From: modemac@netcom.com (Modemac)

[ Article crossposted from soc.motss ]
[ Author was tsimms ]
[ Posted on Wed, 22 Feb 1995 09:12:03 AST ]

Use this post to beat your opposition about the head and ears.

The following essay appears as a research update in Behind The
Bible. Theologians and apologists for a male church hierarchy
never discuss the points made in this essay. The issues flowing
from this misapprehension are simply moot. Women's groups are
invited to quote fully from this extract.

T. Simms, Senior Editor for Hermes, the collective.

* * * For page 237: Women in the Apostolic and Priestly

Today's views over the role of women conflict with their role
in early Jewish and Christian congregations. In Greek, Synagogue
and Ekklesia equally meant assembly or congregation. Without
reviewing recent studies in detail, research now shows that women
had a major role running the congregations. Social historians
agree women exercised strong and important leadership in Diaspora
Synagogues. This puts new light on Paul's evidence of women as
Church "patrons" or "helpers" noted in Romans xvi, 1 ff. The
King James Version the word "Apostle" for these people in verse

Another example comes from Luke x, 38 ff. Jesus stayed at the
home of Martha. Her sister, Mary, stayed at His feet, hearing
His Word. Martha complained that she was left to serve alone.
Jesus rebuked her, saying, "Martha, Martha, thou art careful and
troubled about many things: But one thing is needful: and Mary
hath chosen that good part, which shall not be taken away from
her." Jesus gave a model that Paul gave lip service to and only
infrequently followed. Today's world only dimly sees His teach-

Clear epigraphic evidence shows strong Jewish congregational
leadership by women. Early Christians must have followed that
example. So modern objections to Apostolic and Priestly ministry
by women rest on foundations of sand. As just noted, Romans xvi,
7 & 8 uses apostle and helper for male and female interchan-
geably. The example in Luke adds more to the argument.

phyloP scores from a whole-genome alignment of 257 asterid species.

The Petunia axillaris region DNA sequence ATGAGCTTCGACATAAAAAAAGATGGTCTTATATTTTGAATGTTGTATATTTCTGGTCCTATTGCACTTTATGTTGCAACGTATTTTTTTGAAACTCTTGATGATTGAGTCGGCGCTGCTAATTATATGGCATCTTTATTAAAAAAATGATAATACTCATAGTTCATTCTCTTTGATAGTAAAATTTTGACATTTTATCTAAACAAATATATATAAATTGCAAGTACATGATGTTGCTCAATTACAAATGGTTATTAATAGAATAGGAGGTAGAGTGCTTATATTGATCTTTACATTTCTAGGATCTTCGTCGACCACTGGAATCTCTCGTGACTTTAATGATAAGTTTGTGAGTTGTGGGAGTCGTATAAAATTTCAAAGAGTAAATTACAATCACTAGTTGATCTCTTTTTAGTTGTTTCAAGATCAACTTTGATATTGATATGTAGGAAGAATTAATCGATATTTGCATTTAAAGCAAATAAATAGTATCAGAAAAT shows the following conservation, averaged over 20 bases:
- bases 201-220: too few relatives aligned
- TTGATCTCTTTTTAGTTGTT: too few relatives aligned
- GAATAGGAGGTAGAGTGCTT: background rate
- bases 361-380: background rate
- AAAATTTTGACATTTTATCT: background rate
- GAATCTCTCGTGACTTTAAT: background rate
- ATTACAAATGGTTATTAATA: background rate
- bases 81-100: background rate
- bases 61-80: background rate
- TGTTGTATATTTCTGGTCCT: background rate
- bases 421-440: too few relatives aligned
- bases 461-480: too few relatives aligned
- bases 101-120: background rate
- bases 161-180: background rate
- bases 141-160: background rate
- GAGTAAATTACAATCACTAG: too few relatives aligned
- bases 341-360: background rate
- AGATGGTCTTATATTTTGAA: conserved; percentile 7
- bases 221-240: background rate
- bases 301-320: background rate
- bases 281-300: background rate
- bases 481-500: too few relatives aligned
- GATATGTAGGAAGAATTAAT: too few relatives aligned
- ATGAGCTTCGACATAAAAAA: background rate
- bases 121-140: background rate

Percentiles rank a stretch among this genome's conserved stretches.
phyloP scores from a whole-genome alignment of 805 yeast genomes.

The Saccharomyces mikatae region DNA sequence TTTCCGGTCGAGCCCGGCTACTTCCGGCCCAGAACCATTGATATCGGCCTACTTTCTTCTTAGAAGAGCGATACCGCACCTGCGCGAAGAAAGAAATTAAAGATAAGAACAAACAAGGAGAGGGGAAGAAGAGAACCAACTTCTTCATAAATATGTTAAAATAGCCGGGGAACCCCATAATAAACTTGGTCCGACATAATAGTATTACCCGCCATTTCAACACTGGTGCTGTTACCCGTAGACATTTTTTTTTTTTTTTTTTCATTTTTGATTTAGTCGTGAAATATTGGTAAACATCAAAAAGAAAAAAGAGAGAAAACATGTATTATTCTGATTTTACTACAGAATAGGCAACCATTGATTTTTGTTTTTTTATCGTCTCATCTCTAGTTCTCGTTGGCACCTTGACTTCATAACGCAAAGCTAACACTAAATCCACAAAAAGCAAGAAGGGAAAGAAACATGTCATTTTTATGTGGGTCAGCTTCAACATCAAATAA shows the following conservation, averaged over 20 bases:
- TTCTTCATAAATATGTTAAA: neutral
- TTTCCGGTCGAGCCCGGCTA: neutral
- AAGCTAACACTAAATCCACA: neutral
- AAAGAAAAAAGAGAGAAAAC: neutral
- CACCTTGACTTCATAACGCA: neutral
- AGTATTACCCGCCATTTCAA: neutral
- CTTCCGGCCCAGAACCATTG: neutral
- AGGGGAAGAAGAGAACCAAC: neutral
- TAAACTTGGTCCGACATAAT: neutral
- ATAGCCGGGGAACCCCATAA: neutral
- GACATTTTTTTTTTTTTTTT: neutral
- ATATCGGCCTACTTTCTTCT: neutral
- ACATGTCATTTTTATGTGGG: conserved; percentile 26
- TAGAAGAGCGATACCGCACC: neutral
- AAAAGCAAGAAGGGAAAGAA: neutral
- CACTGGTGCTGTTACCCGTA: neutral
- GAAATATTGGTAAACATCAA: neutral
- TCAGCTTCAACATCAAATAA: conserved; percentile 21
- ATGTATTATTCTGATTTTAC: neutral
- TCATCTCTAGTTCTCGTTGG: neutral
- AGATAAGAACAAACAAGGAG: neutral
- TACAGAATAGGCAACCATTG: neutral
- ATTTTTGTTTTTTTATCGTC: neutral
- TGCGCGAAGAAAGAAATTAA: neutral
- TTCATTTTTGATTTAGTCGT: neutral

If the preceding were not enough, readers only have to con-
sider the effective and prominent use Jesus made of women in His
personal ministry. The clearest example is His anointing. A
woman performed that priestly office, used by Zadok when Solomon
became King, and which gave the title Messiah or Christos to
Jesus. Mark xiv, 3 ff., and Mark xvi, 1 ff. besides Luke vii, 7
ff. and John xi, 2 show this action clearly.

We hear of no other that anointed Jesus. In fact, Jesus
rebuked a Pharisee for not doing so. That rebuke may be the
Gospel writer trying to slide away from making clear that Jesus
had allowed a woman to exercise priestly function. This piece of
Good News was hard to sell to the Greek and Roman world. Notice
the following:

Our present misogynist view of women in the Church comes from
Paul as expressed in I Corinthians xiv, 34 & 35, a letter to Jews
in Greece. There, he tells women to "keep silence in the chur-
ches". Today, we fail to note that elsewhere, as noted in Romans
xvi, 7 & 8, Paul, like his Master, made no difference of men and

Remember, Paul was an Hellenized Jew, as his travels through
Asia Minor and Greece give evidence. In those places, it was
convenient to drop Jesus' custom of favoring women. Hence, we
lost a serious teaching of Jesus to Greek and Roman chauvinism.

As much to the point, Paul's tailoring his message to his
readers takes us in. In Acts, he addressed the Church in Jeru-
salem. Her members knew at first hand the attitudes of Jesus
towards women. Acts xvi, 13; xvii, 12; xxii, 4 , among others,
show that in letters to the Jerusalem Church he cut back on
normal Greek attitudes.

Today, we have paid much more attention to the attitude Paul
generally expressed towards women in his Epistles than to his
views expressed in Acts. In the Epistles, normal Greek chauvin-
ism of that time expresses itself. So we lost the Jerusalem
view, the one closest to that of Jesus Himself!

However, Paul still expressed Hebrew horror of gymnasia,
philosophic public disputations and the pattern of male bonding
Greeks held normal, for good political reasons. The Romans
distrusted them. We take Paul's attitudes as authentic views of
the early Church. Yet he barely held to the beliefs of the early
Church in Jerusalem, if in fact he really did. We should view
many of his opinions with scepticism, especially if they bear
evidence of Greek influence of his time.

Tom Simms <tsimms@nbnnet.nb.ca>

For another look at this topic and others see -

My latest book, "Behind The Bible" - surprising and newly uncovered
historical information about the events of the Bible.
--->Info at my book/video storefront - gopher.infor.com<---
--->Search for "Behind The Bible" under "Titles"<---


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